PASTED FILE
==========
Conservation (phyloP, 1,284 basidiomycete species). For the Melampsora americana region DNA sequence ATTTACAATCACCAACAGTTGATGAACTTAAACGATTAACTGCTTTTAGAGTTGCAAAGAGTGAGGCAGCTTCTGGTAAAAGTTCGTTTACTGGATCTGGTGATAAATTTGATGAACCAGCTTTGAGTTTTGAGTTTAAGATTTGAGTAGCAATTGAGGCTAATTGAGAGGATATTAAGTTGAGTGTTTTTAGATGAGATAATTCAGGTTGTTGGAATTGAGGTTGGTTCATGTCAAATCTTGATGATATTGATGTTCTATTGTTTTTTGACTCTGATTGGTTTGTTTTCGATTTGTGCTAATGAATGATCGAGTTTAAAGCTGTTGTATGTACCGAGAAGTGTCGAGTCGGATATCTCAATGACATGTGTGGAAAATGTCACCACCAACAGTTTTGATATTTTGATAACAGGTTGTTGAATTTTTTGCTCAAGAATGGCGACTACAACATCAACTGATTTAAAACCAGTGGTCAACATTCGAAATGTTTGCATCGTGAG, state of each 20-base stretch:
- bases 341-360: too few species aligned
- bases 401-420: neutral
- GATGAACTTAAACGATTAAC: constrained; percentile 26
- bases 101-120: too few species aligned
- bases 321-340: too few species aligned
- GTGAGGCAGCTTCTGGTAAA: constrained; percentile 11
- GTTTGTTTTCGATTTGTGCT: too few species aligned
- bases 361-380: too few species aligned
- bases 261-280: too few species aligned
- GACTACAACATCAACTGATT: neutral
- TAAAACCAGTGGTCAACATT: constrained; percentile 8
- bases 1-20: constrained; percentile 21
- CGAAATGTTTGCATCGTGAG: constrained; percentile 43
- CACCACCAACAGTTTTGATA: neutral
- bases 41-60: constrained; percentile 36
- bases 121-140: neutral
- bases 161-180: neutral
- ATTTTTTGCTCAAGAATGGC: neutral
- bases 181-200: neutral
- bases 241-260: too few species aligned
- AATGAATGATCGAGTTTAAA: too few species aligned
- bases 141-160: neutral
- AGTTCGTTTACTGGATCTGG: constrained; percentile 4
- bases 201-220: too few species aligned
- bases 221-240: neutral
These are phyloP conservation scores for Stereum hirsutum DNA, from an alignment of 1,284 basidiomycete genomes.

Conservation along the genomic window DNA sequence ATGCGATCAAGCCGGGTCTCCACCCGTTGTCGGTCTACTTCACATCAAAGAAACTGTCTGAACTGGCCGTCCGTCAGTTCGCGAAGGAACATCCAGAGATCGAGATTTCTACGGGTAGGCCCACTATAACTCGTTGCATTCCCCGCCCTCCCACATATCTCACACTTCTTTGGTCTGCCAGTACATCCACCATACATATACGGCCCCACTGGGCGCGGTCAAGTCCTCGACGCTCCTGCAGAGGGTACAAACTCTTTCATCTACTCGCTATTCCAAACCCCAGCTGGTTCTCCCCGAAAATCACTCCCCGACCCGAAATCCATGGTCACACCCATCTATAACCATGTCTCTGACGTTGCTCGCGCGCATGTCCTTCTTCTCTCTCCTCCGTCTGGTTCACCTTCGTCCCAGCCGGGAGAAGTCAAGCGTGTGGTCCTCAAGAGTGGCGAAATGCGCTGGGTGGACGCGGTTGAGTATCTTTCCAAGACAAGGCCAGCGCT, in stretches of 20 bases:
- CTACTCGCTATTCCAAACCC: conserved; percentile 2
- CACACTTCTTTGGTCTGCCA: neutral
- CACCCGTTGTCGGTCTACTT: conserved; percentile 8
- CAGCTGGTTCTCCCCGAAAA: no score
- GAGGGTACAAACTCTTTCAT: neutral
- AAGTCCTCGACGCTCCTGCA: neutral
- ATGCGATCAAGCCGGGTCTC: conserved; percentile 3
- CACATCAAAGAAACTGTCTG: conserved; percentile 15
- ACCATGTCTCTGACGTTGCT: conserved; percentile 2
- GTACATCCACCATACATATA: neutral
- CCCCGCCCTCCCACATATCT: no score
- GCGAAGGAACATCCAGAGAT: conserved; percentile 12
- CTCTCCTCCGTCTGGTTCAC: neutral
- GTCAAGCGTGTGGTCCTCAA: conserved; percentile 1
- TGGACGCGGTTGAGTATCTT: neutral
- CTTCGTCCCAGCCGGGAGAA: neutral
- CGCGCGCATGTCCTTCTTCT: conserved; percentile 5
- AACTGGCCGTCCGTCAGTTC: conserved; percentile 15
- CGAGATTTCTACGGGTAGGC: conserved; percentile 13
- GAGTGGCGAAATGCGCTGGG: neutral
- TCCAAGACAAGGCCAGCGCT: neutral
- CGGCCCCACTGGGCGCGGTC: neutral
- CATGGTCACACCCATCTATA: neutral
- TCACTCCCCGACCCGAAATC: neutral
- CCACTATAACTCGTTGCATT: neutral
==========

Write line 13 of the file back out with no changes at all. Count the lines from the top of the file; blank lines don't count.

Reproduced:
- bases 1-20: constrained; percentile 21